PS 124

New York

In training, teachers learn new ways to talk about student work

Dennis Walcott joined principal Annabelle Martinez (standing) and teachers at P.S. 124 in Sunset Park for training on the Common Core standards. Huddled around tables in their school library, three dozen teachers at P.S. 124 in Sunset Park got a taste for how new standards being rolled out across the city would reshape their work in the classroom this fall. Principal Annabelle Martinez handed out photocopies of student writing samples and asked the teachers to evaluate the work according to the new standards. For a team of third-grade teachers, that meant looking at a short essay about weather and determining whether the author used "informative and explanatory text to examine a topic and convey ideas and information clearly." At first, the teachers found strengths in the essay's display of mechanics. One teacher pointed out that the student had used capitalization correctly. "He knows his paragraphs," another teacher said. "And he knows sentence structure too." Later, the teachers used a projector to present their notes to their colleagues. Under Martinez's guidance, the teachers revised how they discussed the student's strengths. Now, they called the essay "informative" and said it was organized well by topic and included a "clear introduction" and a "clear conclusion" — language that was more in line with the new standards. Scenes like this were playing out in schools across the five boroughs this morning as part of an extra day of professional development given to staff before students start class tomorrow.
New York

City's Common Core rollout ramps up today with teacher training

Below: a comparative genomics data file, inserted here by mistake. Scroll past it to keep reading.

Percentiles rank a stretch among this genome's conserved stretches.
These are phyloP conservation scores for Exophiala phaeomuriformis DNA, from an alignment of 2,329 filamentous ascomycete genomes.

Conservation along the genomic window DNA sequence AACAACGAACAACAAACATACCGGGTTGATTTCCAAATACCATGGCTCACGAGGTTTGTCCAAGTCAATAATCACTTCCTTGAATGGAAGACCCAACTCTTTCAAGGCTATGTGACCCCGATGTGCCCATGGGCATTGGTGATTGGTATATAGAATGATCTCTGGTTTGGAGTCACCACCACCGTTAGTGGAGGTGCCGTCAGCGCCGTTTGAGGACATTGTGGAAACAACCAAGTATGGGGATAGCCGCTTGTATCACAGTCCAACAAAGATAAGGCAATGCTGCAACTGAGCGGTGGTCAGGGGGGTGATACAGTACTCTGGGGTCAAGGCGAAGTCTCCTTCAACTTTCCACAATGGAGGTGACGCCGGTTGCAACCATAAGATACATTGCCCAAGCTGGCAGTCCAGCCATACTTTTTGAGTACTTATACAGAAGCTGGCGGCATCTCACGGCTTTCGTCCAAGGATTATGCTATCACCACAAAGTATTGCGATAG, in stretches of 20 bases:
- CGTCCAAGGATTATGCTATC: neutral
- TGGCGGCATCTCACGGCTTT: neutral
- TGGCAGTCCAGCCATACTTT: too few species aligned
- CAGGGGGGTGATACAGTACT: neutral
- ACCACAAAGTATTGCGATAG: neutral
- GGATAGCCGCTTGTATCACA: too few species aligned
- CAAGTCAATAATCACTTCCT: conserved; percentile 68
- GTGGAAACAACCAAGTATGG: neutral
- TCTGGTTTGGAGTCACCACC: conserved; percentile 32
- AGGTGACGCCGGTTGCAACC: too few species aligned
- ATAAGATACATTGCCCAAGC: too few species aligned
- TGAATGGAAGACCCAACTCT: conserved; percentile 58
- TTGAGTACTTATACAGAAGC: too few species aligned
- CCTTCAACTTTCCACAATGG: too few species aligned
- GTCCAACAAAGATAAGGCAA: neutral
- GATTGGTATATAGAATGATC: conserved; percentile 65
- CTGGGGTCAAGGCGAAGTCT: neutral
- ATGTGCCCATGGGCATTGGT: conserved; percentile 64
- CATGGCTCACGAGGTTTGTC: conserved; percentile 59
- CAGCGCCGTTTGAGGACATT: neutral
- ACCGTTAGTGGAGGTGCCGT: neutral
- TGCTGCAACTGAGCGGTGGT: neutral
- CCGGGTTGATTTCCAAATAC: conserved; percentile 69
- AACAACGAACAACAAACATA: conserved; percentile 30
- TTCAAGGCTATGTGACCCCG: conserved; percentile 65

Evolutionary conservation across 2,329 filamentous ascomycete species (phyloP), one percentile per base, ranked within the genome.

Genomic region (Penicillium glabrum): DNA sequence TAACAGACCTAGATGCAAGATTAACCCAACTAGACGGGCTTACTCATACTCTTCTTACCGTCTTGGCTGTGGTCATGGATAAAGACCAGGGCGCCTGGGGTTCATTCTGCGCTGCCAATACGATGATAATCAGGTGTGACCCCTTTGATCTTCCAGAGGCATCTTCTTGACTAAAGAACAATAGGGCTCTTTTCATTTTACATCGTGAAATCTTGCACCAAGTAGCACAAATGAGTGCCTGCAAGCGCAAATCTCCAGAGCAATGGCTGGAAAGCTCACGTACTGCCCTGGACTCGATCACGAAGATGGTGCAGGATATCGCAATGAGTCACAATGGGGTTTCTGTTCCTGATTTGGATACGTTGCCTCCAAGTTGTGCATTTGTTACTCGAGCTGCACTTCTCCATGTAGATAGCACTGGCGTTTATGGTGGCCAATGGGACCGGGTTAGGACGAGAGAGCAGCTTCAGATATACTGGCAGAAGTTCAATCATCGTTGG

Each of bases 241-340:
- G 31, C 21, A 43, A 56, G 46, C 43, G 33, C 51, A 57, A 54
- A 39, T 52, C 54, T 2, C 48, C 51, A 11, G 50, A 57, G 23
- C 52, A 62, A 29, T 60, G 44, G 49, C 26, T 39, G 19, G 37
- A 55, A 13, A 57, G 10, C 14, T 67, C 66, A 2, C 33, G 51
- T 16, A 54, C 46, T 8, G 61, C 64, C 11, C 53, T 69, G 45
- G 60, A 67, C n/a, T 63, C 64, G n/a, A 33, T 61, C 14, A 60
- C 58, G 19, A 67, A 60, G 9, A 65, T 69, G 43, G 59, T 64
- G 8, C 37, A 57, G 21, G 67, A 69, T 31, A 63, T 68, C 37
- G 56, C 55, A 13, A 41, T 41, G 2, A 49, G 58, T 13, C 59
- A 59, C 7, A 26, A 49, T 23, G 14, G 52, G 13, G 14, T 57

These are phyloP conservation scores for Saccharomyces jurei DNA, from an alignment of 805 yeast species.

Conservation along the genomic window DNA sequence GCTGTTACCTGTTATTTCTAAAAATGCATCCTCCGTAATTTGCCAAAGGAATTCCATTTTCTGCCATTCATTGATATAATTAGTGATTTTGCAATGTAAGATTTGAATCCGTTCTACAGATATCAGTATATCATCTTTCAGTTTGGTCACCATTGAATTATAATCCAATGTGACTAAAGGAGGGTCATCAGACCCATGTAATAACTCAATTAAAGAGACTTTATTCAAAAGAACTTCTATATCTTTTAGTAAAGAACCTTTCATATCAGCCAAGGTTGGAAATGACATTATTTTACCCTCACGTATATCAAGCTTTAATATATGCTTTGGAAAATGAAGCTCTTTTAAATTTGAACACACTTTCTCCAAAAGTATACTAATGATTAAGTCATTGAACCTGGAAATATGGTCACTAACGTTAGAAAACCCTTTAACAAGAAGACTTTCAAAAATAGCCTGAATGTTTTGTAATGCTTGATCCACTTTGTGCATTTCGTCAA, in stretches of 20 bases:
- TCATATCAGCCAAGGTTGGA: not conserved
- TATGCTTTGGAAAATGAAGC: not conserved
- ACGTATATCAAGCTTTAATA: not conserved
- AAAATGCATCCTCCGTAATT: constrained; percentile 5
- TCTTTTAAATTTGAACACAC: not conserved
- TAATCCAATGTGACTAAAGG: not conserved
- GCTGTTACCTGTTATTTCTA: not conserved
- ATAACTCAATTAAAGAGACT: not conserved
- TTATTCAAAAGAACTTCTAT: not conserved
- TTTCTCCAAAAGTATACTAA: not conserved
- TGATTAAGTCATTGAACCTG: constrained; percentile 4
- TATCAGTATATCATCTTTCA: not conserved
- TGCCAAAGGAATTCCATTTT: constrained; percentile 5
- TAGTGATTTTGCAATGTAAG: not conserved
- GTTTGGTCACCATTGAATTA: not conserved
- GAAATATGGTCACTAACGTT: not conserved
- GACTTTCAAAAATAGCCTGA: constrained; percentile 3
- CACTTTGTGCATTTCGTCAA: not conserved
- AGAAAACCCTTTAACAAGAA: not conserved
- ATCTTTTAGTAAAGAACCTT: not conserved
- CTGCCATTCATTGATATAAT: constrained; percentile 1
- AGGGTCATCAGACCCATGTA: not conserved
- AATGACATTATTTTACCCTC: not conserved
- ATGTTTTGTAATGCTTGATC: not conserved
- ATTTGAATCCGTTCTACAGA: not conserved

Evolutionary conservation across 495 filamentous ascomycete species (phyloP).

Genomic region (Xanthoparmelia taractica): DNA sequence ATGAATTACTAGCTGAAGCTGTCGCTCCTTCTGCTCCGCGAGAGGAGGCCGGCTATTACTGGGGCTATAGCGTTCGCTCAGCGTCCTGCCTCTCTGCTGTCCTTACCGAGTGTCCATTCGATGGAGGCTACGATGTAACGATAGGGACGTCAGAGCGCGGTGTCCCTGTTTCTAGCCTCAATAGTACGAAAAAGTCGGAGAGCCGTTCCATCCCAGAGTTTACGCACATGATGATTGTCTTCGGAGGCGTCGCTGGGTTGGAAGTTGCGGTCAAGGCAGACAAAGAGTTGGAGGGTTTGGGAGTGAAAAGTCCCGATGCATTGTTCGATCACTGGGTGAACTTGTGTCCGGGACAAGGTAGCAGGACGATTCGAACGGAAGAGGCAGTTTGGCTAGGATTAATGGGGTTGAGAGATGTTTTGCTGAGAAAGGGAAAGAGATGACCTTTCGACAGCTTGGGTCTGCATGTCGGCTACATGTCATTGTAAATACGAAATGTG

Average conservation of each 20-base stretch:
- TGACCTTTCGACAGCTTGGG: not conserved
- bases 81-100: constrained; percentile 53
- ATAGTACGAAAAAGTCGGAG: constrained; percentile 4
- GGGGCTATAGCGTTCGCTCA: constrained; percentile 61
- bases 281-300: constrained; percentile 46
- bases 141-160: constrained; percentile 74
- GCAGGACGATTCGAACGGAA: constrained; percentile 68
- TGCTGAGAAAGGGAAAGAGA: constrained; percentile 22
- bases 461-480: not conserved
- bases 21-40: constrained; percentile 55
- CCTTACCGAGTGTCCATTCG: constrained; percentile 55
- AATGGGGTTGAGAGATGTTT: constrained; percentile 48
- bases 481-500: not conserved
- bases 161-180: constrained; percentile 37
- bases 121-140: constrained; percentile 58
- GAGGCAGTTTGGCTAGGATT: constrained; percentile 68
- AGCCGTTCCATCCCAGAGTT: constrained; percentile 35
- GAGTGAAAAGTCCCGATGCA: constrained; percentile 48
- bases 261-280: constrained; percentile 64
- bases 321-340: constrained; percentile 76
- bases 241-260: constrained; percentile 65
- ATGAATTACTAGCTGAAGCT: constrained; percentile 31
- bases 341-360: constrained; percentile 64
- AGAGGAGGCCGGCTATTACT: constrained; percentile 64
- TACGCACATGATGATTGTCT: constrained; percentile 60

When it comes to new "common core" standards, theoretical language is giving way to hands-on practice. The curriculum standards, accepted by 48 states, are being rolled out citywide this year after being piloted in 100 schools last year. Today, every teacher in the city is expected to get training on them. Chancellor Dennis Walcott sat in on a training session this morning at Brooklyn's PS 124, which took part in the pilot last year. But at many schools, today is likely to be the first time that teachers learn just how the common core standards are poised to change their jobs. Some principals put together their own plans for today, but they can also draw on four 90-minute lessons the city devised. One session asks teachers to evaluate student work from their own school to see if it meets the new standards. In another, they will practice assessing teachers according to a new evaluation rubric. A third lesson focuses on connecting two overarching citywide goals: strengthening student work and teacher practice. And a fourth lesson asks teachers to examine student work from a school that adopted the new standards last year. The lessons are part of the Department of Education's online "Common Core Library" of resources. In a letter to principals last week announcing the lesson plans, Walcott laid out a timeline for schools' common core-related accomplishments. This fall, he wrote, teams of teachers at each school should identify students' shortcomings. In the winter, teachers should ask all students to complete two common core-aligned "tasks," one in reading and one in math. Through it all, principals should be giving teachers frequent feedback based on classroom observations, Walcott wrote. Walcott's letter to principals is below: